The boundaries of the original city were Douglas Avenue to the north, Wood and Regent streets to the east, Mount Hope Avenue to the south, and Jenison Avenue to the west. Lansing began to grow steadily over the next two decades with the completion of the railroads through the city, a plank road, and the completion of the current capitol building in 1878.
Most of what is known as Lansing today is the result of the city becoming an industrial powerhouse which began with the founding of Olds Motor Vehicle Company in August 1897.
When announced, many present openly laughed that such an insignificant settlement was now Michigan's capital. Greenly signed into law the act of the legislature making Lansing Township the state capital.
With the announcement that Lansing Township had been made the capital, the small village quickly transformed into the seat of state government.
There was also concern with Detroit's strong influence over Michigan politics, being the state's largest city as well as the capital city.
Unable to publicly reach a consensus because of constant political wrangling, the Michigan House of Representatives privately chose the Township of Lansing out of frustration.
The company went through many changes, including a buyout, between its founding to 1905 when founder Ransom E.
Olds started his new REO Motor Car Company, which would last in Lansing for another 70 years.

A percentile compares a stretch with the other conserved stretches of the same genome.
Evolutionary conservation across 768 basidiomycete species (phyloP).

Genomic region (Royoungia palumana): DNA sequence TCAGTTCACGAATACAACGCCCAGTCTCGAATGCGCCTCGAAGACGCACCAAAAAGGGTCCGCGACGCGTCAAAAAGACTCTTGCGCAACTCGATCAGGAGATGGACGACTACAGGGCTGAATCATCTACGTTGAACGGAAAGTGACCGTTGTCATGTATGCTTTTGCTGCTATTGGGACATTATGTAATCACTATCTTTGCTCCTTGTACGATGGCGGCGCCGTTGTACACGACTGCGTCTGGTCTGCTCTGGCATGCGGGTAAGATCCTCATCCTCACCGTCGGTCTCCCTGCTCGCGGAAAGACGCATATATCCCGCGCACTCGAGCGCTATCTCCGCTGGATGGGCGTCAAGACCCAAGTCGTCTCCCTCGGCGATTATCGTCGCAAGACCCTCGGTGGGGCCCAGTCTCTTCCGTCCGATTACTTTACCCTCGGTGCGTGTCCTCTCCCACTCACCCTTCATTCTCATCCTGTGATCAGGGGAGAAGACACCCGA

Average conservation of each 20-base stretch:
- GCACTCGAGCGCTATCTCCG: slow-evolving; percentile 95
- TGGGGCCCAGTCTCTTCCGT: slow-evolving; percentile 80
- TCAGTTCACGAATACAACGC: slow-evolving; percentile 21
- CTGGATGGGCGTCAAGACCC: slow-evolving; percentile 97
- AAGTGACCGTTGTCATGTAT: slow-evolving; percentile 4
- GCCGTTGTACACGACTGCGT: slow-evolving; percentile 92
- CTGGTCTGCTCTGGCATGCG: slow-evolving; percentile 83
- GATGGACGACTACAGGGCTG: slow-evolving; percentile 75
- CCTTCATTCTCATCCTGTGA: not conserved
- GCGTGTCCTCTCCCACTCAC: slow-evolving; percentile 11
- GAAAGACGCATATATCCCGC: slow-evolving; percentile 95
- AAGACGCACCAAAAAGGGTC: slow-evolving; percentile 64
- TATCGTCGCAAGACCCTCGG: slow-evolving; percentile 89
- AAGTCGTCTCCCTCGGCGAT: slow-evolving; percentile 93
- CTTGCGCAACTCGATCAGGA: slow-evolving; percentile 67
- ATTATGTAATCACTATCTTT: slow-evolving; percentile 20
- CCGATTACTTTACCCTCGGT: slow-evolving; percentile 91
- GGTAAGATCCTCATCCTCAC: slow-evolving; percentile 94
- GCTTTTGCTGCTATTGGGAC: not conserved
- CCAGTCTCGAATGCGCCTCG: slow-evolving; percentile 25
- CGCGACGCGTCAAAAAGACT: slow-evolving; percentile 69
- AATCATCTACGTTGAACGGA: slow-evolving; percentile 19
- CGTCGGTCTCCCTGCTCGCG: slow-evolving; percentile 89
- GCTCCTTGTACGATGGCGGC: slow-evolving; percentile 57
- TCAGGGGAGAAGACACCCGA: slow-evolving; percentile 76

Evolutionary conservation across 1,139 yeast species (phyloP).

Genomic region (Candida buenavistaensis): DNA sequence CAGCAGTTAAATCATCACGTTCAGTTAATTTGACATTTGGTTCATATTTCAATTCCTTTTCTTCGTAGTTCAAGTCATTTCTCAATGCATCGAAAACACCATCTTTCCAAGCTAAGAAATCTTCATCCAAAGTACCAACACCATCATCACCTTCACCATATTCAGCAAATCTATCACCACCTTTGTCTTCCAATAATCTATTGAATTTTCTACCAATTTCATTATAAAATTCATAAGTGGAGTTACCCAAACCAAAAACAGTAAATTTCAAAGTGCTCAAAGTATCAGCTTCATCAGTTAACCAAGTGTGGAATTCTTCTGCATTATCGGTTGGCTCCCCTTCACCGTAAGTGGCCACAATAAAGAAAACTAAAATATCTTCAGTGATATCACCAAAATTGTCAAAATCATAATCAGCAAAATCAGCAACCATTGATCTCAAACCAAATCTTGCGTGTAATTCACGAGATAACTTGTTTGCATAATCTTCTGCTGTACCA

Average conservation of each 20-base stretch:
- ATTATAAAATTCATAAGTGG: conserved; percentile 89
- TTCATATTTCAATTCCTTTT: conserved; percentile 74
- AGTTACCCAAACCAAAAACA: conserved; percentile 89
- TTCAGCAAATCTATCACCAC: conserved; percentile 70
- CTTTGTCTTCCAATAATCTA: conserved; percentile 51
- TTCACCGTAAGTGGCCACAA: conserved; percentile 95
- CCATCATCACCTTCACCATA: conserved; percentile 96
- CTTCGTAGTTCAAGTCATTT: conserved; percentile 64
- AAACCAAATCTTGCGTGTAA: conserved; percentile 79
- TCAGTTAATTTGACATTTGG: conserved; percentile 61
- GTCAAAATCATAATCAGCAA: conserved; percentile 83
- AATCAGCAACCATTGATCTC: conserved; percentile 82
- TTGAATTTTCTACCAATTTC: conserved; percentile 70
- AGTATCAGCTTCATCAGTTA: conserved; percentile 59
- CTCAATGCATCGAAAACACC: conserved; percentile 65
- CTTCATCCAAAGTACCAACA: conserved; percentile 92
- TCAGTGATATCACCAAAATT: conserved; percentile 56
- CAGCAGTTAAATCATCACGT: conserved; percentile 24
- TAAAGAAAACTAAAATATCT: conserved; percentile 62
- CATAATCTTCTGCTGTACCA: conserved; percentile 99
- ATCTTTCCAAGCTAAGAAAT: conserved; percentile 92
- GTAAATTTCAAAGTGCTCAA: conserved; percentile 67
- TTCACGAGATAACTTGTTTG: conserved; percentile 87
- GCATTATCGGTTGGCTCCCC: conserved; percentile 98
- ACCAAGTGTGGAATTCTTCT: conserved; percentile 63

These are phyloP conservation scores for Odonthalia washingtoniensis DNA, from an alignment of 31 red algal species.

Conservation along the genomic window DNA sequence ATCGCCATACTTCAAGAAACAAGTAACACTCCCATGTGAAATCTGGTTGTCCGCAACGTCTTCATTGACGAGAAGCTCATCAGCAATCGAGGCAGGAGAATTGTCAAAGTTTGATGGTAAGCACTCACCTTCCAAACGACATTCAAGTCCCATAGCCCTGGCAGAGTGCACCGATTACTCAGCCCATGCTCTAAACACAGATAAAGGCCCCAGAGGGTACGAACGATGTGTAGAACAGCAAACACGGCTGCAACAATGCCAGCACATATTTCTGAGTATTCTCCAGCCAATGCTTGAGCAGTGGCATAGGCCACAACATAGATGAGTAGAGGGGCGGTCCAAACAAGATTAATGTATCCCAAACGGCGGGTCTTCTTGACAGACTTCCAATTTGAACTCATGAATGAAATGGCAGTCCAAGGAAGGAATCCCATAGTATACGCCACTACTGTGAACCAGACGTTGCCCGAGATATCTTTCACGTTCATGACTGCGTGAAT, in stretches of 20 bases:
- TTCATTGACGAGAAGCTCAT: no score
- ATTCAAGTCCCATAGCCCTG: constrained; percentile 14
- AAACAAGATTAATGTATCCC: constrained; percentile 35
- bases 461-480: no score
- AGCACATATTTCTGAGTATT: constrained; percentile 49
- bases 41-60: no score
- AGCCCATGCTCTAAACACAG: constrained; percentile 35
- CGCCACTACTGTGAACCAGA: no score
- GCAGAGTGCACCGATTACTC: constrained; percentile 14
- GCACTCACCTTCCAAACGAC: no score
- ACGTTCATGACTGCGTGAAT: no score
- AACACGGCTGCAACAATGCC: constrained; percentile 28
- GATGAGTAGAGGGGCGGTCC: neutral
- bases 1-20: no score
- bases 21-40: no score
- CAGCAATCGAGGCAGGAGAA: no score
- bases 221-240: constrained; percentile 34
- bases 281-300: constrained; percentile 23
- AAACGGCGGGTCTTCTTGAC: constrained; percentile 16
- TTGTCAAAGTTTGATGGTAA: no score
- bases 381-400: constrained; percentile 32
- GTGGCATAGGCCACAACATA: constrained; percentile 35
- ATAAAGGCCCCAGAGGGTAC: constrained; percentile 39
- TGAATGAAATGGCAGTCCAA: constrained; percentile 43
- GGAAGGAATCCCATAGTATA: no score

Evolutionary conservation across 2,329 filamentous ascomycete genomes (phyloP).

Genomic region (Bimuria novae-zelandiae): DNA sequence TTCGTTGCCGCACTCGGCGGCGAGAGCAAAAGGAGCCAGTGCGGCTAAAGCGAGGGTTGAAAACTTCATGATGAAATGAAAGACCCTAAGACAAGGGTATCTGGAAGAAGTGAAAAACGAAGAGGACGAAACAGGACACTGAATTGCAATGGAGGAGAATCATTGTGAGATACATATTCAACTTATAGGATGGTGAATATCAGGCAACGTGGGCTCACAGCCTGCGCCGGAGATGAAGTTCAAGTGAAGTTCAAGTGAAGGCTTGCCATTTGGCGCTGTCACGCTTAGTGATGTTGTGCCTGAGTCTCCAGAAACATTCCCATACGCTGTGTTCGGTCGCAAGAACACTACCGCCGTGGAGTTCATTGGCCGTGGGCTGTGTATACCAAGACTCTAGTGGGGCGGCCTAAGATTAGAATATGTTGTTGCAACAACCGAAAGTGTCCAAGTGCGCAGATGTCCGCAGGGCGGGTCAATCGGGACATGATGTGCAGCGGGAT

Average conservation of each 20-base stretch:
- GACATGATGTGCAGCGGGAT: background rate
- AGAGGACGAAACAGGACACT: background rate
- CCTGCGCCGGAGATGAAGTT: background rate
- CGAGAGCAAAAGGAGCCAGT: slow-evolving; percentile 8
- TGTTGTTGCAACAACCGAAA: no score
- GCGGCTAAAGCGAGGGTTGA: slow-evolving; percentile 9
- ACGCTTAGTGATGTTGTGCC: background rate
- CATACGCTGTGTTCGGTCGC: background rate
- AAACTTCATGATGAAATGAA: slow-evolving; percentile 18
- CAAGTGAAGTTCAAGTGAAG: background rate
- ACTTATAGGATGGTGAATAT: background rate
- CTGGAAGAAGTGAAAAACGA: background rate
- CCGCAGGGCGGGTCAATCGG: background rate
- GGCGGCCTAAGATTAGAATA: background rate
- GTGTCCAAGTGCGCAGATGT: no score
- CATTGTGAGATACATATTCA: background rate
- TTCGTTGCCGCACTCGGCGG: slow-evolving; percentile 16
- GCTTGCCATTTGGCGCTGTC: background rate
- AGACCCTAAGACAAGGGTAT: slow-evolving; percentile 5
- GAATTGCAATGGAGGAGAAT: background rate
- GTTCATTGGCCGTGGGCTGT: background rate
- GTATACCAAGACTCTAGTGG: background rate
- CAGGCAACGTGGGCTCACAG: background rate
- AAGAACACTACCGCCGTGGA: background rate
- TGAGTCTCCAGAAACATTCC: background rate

Many in the group too disappointed to stay ended up settling around what is now metropolitan Lansing.
Those who stayed quickly renamed the area "Lansing Township" in honor of their home village in New York.
The first agreement consisted of the temporary transfer of 1,888.2 acres of Lansing Capital Region International Airport to the city from De Witt Township in 2011.
The second agreement consisted of the temporary transfer of 41 acres (17 ha) in Alaiedon Township for the expansion of the headquarters of Jackson National Life Insurance Company in 2013 bringing the area either fully or conditionally under control of the city to 39.69 square miles (102.80 km Under Michigan law, 425 Agreements are only temporary land sharing agreements, and do not count as official annexations.
They told the New Yorkers this new "city" had an area of 65 blocks, a church and a public and academic square.